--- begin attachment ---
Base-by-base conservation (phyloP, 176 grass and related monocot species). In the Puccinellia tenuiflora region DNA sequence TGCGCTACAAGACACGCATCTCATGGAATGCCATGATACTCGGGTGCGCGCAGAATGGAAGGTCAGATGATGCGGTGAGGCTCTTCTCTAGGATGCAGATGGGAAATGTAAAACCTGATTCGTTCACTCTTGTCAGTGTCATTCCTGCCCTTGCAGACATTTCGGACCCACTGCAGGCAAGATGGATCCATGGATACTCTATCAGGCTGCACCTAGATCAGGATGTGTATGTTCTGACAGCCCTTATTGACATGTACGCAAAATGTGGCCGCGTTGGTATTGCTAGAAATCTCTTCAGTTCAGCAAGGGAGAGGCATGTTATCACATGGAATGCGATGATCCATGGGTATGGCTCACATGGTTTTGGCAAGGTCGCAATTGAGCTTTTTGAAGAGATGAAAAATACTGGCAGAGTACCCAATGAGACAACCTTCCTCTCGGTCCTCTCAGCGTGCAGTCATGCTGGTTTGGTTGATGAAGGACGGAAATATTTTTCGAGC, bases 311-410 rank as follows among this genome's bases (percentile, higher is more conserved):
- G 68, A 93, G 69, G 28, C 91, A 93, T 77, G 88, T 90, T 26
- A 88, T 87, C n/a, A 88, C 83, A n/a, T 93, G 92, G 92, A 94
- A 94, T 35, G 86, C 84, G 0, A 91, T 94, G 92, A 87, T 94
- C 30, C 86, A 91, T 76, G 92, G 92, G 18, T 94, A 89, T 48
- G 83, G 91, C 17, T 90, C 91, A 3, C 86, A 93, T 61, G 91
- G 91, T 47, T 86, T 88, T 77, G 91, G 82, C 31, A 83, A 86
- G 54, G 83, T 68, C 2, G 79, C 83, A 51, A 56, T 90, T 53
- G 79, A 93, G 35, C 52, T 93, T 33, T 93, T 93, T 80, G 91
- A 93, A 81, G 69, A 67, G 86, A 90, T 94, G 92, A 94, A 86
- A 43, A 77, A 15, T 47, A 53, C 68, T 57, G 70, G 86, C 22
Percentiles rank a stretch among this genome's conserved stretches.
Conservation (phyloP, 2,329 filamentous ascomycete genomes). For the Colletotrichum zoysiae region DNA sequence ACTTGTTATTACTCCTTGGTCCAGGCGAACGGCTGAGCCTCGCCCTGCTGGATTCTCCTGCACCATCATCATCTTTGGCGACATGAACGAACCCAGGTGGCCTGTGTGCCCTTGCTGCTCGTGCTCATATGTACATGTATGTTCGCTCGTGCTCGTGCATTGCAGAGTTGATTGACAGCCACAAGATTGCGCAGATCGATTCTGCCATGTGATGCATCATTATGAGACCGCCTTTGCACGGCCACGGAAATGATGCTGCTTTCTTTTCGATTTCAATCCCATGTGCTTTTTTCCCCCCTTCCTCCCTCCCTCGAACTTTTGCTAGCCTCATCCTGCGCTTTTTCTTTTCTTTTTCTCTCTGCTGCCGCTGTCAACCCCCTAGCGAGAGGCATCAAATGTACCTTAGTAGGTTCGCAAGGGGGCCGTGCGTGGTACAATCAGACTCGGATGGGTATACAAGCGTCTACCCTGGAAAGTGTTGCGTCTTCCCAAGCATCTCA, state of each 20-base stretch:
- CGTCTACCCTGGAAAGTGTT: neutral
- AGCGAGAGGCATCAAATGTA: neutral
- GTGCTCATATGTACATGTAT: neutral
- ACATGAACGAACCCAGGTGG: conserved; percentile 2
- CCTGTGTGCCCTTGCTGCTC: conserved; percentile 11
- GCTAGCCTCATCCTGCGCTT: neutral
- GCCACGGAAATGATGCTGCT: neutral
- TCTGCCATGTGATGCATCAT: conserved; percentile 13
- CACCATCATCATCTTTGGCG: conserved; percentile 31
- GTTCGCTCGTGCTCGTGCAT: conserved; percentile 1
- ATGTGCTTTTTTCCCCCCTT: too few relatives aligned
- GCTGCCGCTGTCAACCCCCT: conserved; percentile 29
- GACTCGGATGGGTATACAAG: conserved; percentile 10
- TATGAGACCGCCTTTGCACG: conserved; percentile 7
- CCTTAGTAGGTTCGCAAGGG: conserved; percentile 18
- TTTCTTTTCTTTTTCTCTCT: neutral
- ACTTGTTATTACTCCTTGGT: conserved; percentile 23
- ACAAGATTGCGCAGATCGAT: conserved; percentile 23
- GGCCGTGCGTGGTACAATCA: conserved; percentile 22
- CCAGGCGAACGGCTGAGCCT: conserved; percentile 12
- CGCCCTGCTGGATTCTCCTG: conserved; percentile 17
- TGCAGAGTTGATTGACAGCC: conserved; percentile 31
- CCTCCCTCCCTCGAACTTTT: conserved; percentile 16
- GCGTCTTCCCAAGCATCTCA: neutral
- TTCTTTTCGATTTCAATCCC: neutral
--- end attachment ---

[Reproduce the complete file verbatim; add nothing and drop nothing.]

Base-by-base conservation (phyloP, 176 grass and related monocot species). In the Puccinellia tenuiflora region DNA sequence TGCGCTACAAGACACGCATCTCATGGAATGCCATGATACTCGGGTGCGCGCAGAATGGAAGGTCAGATGATGCGGTGAGGCTCTTCTCTAGGATGCAGATGGGAAATGTAAAACCTGATTCGTTCACTCTTGTCAGTGTCATTCCTGCCCTTGCAGACATTTCGGACCCACTGCAGGCAAGATGGATCCATGGATACTCTATCAGGCTGCACCTAGATCAGGATGTGTATGTTCTGACAGCCCTTATTGACATGTACGCAAAATGTGGCCGCGTTGGTATTGCTAGAAATCTCTTCAGTTCAGCAAGGGAGAGGCATGTTATCACATGGAATGCGATGATCCATGGGTATGGCTCACATGGTTTTGGCAAGGTCGCAATTGAGCTTTTTGAAGAGATGAAAAATACTGGCAGAGTACCCAATGAGACAACCTTCCTCTCGGTCCTCTCAGCGTGCAGTCATGCTGGTTTGGTTGATGAAGGACGGAAATATTTTTCGAGC, bases 311-410 rank as follows among this genome's bases (percentile, higher is more conserved):
- G 68, A 93, G 69, G 28, C 91, A 93, T 77, G 88, T 90, T 26
- A 88, T 87, C n/a, A 88, C 83, A n/a, T 93, G 92, G 92, A 94
- A 94, T 35, G 86, C 84, G 0, A 91, T 94, G 92, A 87, T 94
- C 30, C 86, A 91, T 76, G 92, G 92, G 18, T 94, A 89, T 48
- G 83, G 91, C 17, T 90, C 91, A 3, C 86, A 93, T 61, G 91
- G 91, T 47, T 86, T 88, T 77, G 91, G 82, C 31, A 83, A 86
- G 54, G 83, T 68, C 2, G 79, C 83, A 51, A 56, T 90, T 53
- G 79, A 93, G 35, C 52, T 93, T 33, T 93, T 93, T 80, G 91
- A 93, A 81, G 69, A 67, G 86, A 90, T 94, G 92, A 94, A 86
- A 43, A 77, A 15, T 47, A 53, C 68, T 57, G 70, G 86, C 22
Percentiles rank a stretch among this genome's conserved stretches.
Conservation (phyloP, 2,329 filamentous ascomycete genomes). For the Colletotrichum zoysiae region DNA sequence ACTTGTTATTACTCCTTGGTCCAGGCGAACGGCTGAGCCTCGCCCTGCTGGATTCTCCTGCACCATCATCATCTTTGGCGACATGAACGAACCCAGGTGGCCTGTGTGCCCTTGCTGCTCGTGCTCATATGTACATGTATGTTCGCTCGTGCTCGTGCATTGCAGAGTTGATTGACAGCCACAAGATTGCGCAGATCGATTCTGCCATGTGATGCATCATTATGAGACCGCCTTTGCACGGCCACGGAAATGATGCTGCTTTCTTTTCGATTTCAATCCCATGTGCTTTTTTCCCCCCTTCCTCCCTCCCTCGAACTTTTGCTAGCCTCATCCTGCGCTTTTTCTTTTCTTTTTCTCTCTGCTGCCGCTGTCAACCCCCTAGCGAGAGGCATCAAATGTACCTTAGTAGGTTCGCAAGGGGGCCGTGCGTGGTACAATCAGACTCGGATGGGTATACAAGCGTCTACCCTGGAAAGTGTTGCGTCTTCCCAAGCATCTCA, state of each 20-base stretch:
- CGTCTACCCTGGAAAGTGTT: neutral
- AGCGAGAGGCATCAAATGTA: neutral
- GTGCTCATATGTACATGTAT: neutral
- ACATGAACGAACCCAGGTGG: conserved; percentile 2
- CCTGTGTGCCCTTGCTGCTC: conserved; percentile 11
- GCTAGCCTCATCCTGCGCTT: neutral
- GCCACGGAAATGATGCTGCT: neutral
- TCTGCCATGTGATGCATCAT: conserved; percentile 13
- CACCATCATCATCTTTGGCG: conserved; percentile 31
- GTTCGCTCGTGCTCGTGCAT: conserved; percentile 1
- ATGTGCTTTTTTCCCCCCTT: too few relatives aligned
- GCTGCCGCTGTCAACCCCCT: conserved; percentile 29
- GACTCGGATGGGTATACAAG: conserved; percentile 10
- TATGAGACCGCCTTTGCACG: conserved; percentile 7
- CCTTAGTAGGTTCGCAAGGG: conserved; percentile 18
- TTTCTTTTCTTTTTCTCTCT: neutral
- ACTTGTTATTACTCCTTGGT: conserved; percentile 23
- ACAAGATTGCGCAGATCGAT: conserved; percentile 23
- GGCCGTGCGTGGTACAATCA: conserved; percentile 22
- CCAGGCGAACGGCTGAGCCT: conserved; percentile 12
- CGCCCTGCTGGATTCTCCTG: conserved; percentile 17
- TGCAGAGTTGATTGACAGCC: conserved; percentile 31
- CCTCCCTCCCTCGAACTTTT: conserved; percentile 16
- GCGTCTTCCCAAGCATCTCA: neutral
- TTCTTTTCGATTTCAATCCC: neutral